Portrait of Wojciech Kilar by Marcin Władyka based on a photograph by Andrzej Zborski from the collection of the Polish Composers' Union / POLMIC.PL - Polish Music Information Center.

Wojciech Kilar

(17 July 1932 – 29 December 2013) composer and pianist, born in Lwów (now Lviv in Ukraine), died in Katowice. He studied piano playing and composition with Bolesław Woytowicz at the High School of Music in Katowice, graduating with the highest honours in 1955. In 1955-58 he was Woytowicz's assistant at the State High School of Music in Cracow. In 1957 he participated in the Summer Courses for New Music in Darmstadt. In 1959-60 he held a scholarship from the French government to study with Nadia Boulanger.

In 1977, he was a founding member of the Karol Szymanowski Society in Zakopane. For many years he was also the chairman of the Katowice branch of the Polish Composers' Union, serving as vice-chairman of the entire organisation in 1979-81. He also sat on the Repertoire Committee of the Warsaw Autumn Festival. His numerous awards including the Lili Boulanger Foundation Award in Boston (1960), Polish Minister of Culture and the Arts Award (1967, 1975, 2003), Polish Composers' Union Award (1975), Katowice Voivodeship Prize (1971, 1976, 1980), City of Katowice Prize (1975, 1992), State Prize, 1st Degree (1980), Alfred Jurzykowski Foundation Award in New York (1984), Arts Award of the Solidarity Independent Culture Committee (1995), Lux et Silesia Prize from the Archbishop of Katowice (1995), Special Award from the Silesia Cultural Prize of the state of Lower Saxony (1996), Golden Staff from the Polish Culture Foundation (2000), Culture Foundation Grand Award (2001), Diamond Wreath (2003), Polish Ministry of Culture and the Arts Award for music (2003), Silesian Juliusz Ligoń Prize (2003), Golden Hyppolyte (2004), TV Polonia Prize "for promoting Poland and Polishness" (2003), Silesian Oscar (2005), Animus Silesiae Award from the Śląsk Song and Dance Ensemble (2006), Phoenix Award of the Order of Malta Poland for artists cultivating the Christian tradition (2008), Totus Award of the Polish Bishops' Conference's Foundation "Work of the New Millennium" (2009), Lech Kaczyński Honorary Award (2011), Golden Fryderyk for lifetime achievement (2012), Golden Polish Muse of the Polish Music Association (2012), and Polish Music Coryphaeus Honorary Award (2012). From 1998, he was an honorary citizen of the City of Rzeszów, followed by Katowice and Wodzisław Śląski in 2006. He was granted honorary doctorates from the Opole University (1998) and Silesian University in Katowice (2012).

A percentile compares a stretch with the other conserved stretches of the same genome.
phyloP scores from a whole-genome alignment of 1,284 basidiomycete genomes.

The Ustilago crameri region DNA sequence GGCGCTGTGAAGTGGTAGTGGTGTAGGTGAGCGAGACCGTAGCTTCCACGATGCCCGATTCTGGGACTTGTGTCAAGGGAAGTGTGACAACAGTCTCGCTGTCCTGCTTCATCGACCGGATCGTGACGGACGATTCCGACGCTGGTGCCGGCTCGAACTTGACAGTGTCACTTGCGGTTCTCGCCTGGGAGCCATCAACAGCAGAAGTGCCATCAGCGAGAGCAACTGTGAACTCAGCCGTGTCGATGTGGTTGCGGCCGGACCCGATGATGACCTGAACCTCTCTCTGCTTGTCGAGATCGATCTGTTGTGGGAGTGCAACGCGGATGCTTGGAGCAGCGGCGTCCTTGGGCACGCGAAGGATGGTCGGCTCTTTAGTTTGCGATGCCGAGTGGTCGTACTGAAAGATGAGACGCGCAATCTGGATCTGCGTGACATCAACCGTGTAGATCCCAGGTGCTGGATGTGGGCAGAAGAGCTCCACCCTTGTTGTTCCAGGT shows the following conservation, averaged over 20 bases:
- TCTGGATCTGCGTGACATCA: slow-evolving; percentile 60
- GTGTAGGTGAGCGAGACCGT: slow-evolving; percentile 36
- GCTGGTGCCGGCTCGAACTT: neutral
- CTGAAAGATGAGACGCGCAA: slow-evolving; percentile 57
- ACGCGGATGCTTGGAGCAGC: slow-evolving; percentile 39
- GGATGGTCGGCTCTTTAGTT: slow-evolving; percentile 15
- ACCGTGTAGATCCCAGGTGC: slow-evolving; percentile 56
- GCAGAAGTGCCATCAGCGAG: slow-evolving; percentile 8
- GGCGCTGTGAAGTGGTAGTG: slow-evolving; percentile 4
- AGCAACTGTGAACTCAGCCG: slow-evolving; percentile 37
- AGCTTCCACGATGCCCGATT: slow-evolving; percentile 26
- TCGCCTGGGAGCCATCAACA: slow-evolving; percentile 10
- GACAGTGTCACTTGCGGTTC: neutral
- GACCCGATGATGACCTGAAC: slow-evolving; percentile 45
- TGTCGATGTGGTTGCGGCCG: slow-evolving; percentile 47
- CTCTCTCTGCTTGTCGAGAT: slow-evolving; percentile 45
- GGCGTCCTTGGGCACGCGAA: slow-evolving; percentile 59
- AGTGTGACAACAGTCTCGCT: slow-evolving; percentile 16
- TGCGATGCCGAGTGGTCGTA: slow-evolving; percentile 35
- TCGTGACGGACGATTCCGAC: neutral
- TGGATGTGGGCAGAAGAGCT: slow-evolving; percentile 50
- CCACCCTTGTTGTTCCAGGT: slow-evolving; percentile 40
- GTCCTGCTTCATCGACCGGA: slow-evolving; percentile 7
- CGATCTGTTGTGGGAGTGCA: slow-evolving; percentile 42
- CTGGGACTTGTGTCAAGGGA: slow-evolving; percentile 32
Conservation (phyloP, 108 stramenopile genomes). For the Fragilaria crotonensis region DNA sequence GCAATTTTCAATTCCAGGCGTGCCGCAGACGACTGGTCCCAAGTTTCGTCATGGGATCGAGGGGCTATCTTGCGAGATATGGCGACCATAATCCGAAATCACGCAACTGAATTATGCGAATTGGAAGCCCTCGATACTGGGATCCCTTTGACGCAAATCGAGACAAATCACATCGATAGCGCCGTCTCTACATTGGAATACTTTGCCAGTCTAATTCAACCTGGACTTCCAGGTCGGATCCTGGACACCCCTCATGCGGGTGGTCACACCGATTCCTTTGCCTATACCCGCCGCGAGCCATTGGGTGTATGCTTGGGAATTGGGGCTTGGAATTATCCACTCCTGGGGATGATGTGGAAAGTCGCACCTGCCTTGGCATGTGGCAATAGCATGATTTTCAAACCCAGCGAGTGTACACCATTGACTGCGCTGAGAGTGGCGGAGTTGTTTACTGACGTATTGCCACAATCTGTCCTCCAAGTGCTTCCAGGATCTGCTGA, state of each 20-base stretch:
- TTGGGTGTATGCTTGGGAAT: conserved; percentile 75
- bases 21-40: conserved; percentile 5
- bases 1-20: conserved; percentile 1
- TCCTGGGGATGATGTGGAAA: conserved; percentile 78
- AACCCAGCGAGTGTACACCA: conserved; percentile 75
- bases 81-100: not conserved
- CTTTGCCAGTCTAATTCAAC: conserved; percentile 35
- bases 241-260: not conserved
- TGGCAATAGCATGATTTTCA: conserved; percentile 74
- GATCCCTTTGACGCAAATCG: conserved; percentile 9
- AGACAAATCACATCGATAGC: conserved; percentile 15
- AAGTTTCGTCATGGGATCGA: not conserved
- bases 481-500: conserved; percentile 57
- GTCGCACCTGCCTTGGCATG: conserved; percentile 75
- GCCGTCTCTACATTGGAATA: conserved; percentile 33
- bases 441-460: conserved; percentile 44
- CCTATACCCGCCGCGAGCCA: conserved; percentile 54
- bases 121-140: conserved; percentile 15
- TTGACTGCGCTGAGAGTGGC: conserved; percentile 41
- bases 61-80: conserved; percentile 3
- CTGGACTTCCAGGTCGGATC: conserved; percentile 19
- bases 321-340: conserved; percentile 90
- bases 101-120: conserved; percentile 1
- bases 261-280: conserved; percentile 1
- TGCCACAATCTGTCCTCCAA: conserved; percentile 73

He also received numerous awards for his lm music, including for Andrzej Wajda's The Promised Land at the Polish Film Festival in Gdańsk (1975), the Prix Louis Delluc for Paul Grimault's animated movie Le Roi et l'oiseau (1980), at the International Film Festival in Cork for Krzysztof Zanussi's Da un paese lontano: Papa Giovanni Paolo II (1981), ASCAP Award 1992 and Best Score Composer for a 1992 Horror Film for Francis Ford Coppola's Bram Stoker's Dracula, Philip Award for lifetime achievement at the 3rd TP S.A. Music & Film Festival (2001), and Polish Film Academy's Eagle for Krzysztof Zanussi's Persona non grata (2006).

In 1991, he also received the State Cinema Committee Award, followed by the Tarnów Film Award for lifetime achievement and contribution to Polish film in 2010.

Wojciech Kilar held the Knight's Cross (1976) and Commander's Cross with Star (2002) of the Order of Polonia Restituta, as well as the Order of the White Eagle, awarded by President Bronisław Komorowski "in honour of the highest merits for Polish culture and outstanding achievements in artistic work" (2012). Two film were made about the composer: Krzysztof Zanussi's Wojciech Kilar (1991) and Violetta Rotter-Kozera and Zdzisław Sowiński's Wojciech Kilar. Credo (2013).

 

Source: ­­­­­­­­­­­­­­­­www.polmic.pl, Małgorzata Kosińska, updated: October 2015.

Chamber works

  • Quintet for flute, oboe, clarinet, bassoon and horn, 1952 Buy

  • Requiem dla Ojca Kolbe [Requiem for father Kolbe] for strings, piano, celesta, harp and timpani, 1996

  • Sonata for horn and piano, 1954 Buy

  • Sonatina for flute and piano, 1951 Buy

  • Training 68 for clarinet, trombone, cello and piano, 1968

Piano works

  • 12 Preludes, 1951 Buy

    Details:

    only 3 from 12 Preludes has been published

  • 2 miniatures for children, 1947

  • 3 Mazurkas Buy

  • I Suite, 1949

  • II Suite, 1950

  • Variations on a theme of Paganini, 1951